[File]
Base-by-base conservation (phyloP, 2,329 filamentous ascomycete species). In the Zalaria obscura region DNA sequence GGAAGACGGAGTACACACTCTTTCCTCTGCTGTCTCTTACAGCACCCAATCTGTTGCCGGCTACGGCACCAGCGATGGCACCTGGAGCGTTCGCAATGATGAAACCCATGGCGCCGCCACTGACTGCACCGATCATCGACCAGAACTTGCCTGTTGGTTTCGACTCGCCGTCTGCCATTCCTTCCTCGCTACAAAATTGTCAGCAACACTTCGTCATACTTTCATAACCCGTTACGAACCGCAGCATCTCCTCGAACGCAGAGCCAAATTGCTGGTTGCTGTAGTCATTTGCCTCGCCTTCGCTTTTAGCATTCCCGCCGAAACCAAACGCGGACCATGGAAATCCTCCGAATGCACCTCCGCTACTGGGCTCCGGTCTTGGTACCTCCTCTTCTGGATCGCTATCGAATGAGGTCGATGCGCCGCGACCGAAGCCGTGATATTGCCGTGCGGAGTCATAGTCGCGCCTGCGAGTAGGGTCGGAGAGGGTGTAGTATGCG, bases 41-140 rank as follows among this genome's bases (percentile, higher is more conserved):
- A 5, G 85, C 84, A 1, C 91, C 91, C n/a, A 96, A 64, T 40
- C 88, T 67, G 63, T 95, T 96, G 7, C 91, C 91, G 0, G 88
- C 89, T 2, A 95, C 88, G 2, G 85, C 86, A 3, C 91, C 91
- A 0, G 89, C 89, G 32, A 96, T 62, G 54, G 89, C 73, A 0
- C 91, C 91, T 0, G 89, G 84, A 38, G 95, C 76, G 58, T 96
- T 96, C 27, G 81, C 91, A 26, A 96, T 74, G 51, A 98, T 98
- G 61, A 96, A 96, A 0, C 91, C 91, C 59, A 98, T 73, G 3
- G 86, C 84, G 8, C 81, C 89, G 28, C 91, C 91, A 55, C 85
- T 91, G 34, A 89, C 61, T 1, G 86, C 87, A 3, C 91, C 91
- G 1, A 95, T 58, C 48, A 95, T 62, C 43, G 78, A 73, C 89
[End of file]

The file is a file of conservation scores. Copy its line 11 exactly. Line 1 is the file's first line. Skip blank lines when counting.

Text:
- G 1, A 95, T 58, C 48, A 95, T 62, C 43, G 78, A 73, C 89